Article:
Lanier and Ray each described circumstances in which children experiencing behavior problems can be removed from their classrooms. They can be switched to another classroom, held in an administrative office, or simply sent home early for the day.
These forms of discipline are not considered suspension or expulsion, but they do exclude the children from participating in their usual social and learning environments.
‘Pretty much the worst option’
Lost time in those environments is particularly critical during the first three years of brain development, when the vast majority of neural pathways are formed. During this time, children need positive interactions with adults who can provide them individual attention and care, even more than direct learning experiences. Those interactions don’t usually happen when students are removed from their regular care settings.
Ray also pointed out that exclusionary discipline isn’t just bad for children, but for families as well.
“Expelling, suspending, kicking a child out of their child care and early education program is pretty much the worst option, because for most families it’s really hard to find safe, quality childcare, and it’s really hard to afford it,” she said.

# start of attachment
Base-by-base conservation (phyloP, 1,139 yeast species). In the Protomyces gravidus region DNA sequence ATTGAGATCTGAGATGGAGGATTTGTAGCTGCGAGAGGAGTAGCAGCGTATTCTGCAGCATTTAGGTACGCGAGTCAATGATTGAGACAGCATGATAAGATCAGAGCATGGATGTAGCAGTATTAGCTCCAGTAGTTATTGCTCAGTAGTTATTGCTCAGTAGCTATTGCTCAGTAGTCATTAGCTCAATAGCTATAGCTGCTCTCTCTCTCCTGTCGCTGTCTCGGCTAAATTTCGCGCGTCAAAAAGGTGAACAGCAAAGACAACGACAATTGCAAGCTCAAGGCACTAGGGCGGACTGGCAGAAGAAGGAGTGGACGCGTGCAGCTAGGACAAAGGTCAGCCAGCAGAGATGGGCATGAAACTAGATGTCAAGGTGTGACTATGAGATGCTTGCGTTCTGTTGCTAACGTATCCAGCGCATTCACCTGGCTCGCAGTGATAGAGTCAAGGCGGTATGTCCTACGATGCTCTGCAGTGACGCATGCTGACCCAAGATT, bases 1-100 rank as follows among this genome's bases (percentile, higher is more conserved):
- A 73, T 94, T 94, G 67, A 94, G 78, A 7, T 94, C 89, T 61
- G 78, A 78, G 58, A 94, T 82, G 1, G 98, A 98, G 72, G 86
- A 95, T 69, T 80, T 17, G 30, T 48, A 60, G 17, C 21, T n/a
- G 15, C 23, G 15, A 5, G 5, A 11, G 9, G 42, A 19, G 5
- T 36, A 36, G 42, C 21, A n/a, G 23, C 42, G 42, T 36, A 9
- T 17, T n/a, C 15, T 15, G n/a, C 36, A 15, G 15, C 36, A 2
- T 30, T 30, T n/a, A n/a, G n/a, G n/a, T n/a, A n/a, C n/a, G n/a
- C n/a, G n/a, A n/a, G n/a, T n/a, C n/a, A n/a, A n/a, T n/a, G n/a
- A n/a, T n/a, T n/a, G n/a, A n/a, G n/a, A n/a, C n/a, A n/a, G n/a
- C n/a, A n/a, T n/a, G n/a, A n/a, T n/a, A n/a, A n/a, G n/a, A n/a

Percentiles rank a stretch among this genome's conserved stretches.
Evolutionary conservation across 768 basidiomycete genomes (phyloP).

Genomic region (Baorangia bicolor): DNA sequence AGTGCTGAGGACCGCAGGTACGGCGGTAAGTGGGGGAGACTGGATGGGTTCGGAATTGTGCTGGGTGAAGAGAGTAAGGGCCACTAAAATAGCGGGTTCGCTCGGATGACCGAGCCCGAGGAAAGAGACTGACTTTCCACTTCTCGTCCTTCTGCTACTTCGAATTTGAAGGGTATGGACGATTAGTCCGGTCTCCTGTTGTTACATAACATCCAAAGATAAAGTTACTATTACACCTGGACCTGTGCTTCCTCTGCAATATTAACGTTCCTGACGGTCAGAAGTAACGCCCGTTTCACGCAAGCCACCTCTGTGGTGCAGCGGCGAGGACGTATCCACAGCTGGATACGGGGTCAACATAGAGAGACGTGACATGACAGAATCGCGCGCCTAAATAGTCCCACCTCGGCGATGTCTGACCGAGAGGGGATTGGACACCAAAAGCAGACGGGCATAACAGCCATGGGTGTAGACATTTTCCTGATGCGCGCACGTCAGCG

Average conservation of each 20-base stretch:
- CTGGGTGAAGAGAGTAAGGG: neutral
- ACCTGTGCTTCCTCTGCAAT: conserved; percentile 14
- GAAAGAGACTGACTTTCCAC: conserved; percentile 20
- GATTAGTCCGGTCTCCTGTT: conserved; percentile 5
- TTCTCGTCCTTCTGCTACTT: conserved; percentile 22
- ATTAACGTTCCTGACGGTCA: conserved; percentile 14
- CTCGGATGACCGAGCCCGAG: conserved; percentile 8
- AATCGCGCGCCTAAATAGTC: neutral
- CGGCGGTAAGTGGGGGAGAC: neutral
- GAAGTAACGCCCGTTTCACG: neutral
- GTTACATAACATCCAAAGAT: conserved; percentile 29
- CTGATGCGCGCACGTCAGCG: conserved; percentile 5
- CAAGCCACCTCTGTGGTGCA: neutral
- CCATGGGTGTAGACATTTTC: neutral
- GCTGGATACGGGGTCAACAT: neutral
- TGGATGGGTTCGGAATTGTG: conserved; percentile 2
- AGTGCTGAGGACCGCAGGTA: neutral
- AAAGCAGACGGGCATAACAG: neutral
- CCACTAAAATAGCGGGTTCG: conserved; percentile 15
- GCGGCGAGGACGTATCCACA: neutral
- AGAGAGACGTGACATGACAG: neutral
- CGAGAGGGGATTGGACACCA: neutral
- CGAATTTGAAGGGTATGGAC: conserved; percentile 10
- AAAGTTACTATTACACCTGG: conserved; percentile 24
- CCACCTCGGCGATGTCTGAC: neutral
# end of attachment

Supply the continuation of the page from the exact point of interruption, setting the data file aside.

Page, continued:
When a child is removed from an early education setting, Ray said, parents and guardians often have to stop working to care for the child or find new child care options. This has major implications for the state’s entire economy.
“You’re losing wage workers and tax money today, and then additionally the children aren’t receiving opportunities to develop,” she said. “That’s why they call it the preschool-to-prison pipeline.”
Children who are suspended or expelled between birth and age 4 are more likely to experience those forms of exclusionary discipline during their K-12 education, which also makes them more likely to become involved with the criminal justice system as adults.
In 2017, North Carolina’s Division of Child Development and Early Education (DCDEE) released a policy statement on early childhood suspension and expulsion that acknowledged the harmful nature of exclusionary discipline.
The statement acknowledges that “research suggests that school expulsion and suspension practices are associated with negative educational and life outcomes.”
According to the statement, DCDEE’s policy is to “prevent, severely limit, and work toward eventually eliminating the expulsion and suspension – and ensure the safety and well-being – of young children in early learning settings.”
But a 2018 report from the Department of Public Instruction’s Office of Early Learning (OEL) explains that the application of exclusionary discipline in the public education systems, including young children participating in public pre-K programs, depends on each school district’s official Code of Student Conduct.